An Eco-Friendly Compact Cabin in Washington
On Puget Sound, activist and filmmaker Anna Hoover collaborated with Les Eerkes, a principal at Olson Kundig Architects, on a 693-square-foot studio in the woods. Using freecycled materials and a six-footed foundation to rein in construction costs, Hoover and Eerkes created a distinctive structure that treads lightly on the land.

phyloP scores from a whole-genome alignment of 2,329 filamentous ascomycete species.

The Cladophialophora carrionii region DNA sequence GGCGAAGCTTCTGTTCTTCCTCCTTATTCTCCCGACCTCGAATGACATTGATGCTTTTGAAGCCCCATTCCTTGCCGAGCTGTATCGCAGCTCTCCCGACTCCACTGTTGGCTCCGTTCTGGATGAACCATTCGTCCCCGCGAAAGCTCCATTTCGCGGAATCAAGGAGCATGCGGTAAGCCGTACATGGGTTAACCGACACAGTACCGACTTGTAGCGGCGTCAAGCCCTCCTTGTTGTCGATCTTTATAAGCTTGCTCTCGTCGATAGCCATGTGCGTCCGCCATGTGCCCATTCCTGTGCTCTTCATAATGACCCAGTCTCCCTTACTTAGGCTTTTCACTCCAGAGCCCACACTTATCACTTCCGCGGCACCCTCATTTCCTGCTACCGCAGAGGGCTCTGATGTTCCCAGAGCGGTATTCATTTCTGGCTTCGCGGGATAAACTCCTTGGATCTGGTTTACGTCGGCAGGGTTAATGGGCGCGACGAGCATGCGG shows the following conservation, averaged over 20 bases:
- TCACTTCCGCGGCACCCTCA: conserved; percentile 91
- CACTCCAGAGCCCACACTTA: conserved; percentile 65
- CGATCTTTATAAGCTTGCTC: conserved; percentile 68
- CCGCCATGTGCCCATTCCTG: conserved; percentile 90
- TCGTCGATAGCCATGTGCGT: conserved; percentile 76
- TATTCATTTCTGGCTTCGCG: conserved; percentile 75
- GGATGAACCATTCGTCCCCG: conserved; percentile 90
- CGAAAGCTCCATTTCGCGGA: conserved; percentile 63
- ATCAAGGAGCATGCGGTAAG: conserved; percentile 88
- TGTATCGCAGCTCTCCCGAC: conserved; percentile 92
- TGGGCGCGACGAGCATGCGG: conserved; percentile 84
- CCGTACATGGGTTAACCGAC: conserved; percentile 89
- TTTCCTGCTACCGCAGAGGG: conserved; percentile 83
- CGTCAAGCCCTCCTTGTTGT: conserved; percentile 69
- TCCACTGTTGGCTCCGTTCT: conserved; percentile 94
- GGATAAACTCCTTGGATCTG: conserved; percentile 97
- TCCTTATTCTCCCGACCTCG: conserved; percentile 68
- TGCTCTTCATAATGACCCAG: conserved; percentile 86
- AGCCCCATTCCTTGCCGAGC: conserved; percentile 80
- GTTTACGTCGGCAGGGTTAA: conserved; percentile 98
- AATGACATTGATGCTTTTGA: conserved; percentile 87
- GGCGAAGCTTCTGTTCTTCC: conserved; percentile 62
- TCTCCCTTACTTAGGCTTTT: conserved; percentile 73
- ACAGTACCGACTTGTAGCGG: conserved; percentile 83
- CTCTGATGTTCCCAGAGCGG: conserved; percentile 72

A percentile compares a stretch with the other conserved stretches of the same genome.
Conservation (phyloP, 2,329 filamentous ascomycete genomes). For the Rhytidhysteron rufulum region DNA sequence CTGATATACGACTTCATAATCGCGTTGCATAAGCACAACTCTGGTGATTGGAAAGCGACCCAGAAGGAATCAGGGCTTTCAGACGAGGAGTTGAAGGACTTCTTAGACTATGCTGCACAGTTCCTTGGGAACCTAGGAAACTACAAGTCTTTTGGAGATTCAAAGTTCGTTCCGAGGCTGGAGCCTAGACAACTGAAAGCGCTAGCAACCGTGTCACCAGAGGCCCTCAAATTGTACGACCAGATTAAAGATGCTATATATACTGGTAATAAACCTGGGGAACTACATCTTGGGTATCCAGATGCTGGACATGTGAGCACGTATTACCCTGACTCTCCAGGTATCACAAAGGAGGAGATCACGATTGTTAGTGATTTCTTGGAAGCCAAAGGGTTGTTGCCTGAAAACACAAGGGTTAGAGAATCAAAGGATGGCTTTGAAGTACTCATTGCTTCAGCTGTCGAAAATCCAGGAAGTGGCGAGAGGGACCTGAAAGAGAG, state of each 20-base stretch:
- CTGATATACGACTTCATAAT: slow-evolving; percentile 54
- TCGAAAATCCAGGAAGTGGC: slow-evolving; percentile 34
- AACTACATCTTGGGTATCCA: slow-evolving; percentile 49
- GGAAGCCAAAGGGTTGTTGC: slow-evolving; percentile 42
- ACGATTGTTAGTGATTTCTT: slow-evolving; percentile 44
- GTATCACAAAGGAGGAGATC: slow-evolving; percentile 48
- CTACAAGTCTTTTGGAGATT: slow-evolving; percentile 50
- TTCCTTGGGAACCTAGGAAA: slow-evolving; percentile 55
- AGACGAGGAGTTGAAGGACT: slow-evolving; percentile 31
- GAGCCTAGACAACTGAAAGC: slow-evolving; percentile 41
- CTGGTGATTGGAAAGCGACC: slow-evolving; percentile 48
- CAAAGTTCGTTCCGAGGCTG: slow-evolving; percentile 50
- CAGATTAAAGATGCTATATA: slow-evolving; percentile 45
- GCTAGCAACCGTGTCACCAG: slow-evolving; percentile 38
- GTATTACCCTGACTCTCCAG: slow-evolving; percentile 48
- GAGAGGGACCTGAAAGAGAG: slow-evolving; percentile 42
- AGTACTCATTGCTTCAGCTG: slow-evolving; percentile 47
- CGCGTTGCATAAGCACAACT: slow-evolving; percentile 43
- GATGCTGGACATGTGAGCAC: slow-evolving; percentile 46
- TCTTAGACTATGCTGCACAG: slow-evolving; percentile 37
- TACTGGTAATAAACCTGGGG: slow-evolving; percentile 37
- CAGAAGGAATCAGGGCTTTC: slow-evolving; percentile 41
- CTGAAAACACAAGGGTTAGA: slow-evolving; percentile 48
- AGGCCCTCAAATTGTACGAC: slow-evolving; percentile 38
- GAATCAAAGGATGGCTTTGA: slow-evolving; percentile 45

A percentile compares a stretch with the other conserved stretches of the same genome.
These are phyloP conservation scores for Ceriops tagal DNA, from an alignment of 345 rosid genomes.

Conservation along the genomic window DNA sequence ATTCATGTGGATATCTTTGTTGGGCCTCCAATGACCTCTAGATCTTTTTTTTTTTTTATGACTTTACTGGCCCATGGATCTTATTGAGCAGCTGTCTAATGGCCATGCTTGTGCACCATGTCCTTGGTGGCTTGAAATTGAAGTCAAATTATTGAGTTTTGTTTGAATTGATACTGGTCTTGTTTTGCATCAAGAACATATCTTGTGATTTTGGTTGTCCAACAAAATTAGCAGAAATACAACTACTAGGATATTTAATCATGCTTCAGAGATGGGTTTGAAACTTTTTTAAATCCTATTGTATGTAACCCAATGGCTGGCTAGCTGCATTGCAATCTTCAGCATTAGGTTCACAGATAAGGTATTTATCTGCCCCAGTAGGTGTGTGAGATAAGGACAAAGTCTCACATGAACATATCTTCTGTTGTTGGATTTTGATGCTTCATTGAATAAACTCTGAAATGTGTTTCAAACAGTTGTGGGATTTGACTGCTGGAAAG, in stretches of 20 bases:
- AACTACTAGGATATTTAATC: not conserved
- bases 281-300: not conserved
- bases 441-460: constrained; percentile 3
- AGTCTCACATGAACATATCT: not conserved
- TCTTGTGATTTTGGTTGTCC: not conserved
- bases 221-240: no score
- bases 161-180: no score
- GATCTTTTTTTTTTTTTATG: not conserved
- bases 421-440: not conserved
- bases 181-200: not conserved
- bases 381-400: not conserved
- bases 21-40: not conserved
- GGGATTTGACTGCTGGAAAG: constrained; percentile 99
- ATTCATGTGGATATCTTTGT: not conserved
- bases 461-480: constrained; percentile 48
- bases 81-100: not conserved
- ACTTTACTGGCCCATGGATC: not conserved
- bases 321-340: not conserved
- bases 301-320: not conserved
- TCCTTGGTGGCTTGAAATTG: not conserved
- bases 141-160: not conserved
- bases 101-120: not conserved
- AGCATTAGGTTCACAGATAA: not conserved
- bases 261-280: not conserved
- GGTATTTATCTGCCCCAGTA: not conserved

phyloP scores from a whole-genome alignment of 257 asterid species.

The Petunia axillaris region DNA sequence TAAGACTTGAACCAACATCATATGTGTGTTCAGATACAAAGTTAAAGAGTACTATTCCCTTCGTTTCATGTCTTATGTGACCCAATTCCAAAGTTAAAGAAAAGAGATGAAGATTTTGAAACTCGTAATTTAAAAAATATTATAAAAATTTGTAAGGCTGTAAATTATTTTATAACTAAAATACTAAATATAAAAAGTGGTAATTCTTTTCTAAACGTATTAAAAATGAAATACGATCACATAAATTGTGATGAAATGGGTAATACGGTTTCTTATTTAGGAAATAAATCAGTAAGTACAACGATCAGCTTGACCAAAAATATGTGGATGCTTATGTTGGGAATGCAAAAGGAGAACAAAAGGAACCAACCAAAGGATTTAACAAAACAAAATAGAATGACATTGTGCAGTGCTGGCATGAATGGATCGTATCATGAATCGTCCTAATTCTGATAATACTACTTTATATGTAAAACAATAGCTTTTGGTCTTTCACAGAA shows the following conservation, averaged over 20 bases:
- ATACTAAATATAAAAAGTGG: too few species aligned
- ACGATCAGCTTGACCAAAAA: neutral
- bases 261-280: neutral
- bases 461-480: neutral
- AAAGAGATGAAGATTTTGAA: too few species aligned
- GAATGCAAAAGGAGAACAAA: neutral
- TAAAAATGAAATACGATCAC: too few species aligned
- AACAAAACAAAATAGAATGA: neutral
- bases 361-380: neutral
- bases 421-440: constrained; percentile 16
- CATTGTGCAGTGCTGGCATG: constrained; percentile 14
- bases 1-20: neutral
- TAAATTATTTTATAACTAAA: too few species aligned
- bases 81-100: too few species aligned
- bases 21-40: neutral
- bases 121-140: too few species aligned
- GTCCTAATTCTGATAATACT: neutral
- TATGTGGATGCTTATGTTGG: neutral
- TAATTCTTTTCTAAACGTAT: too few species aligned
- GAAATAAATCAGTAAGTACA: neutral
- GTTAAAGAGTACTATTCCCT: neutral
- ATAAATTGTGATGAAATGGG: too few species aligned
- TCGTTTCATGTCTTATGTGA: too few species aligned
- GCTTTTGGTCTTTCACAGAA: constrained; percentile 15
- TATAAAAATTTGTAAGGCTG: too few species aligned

Anna Hoover, founder of the non-profit First Light Alaska, sought a "thought refuge, a room with a view to sit and contemplate future projects and reflect on recent travels and interactions, plenty of ‘headspace’—tall ceilings—and the ability to host other artists for studio time," she says. A longtime resident of the Pacific Northwest, Hoover was familiar with the work of Olson Kundig and contacted the Seattle-based firm to design her abode.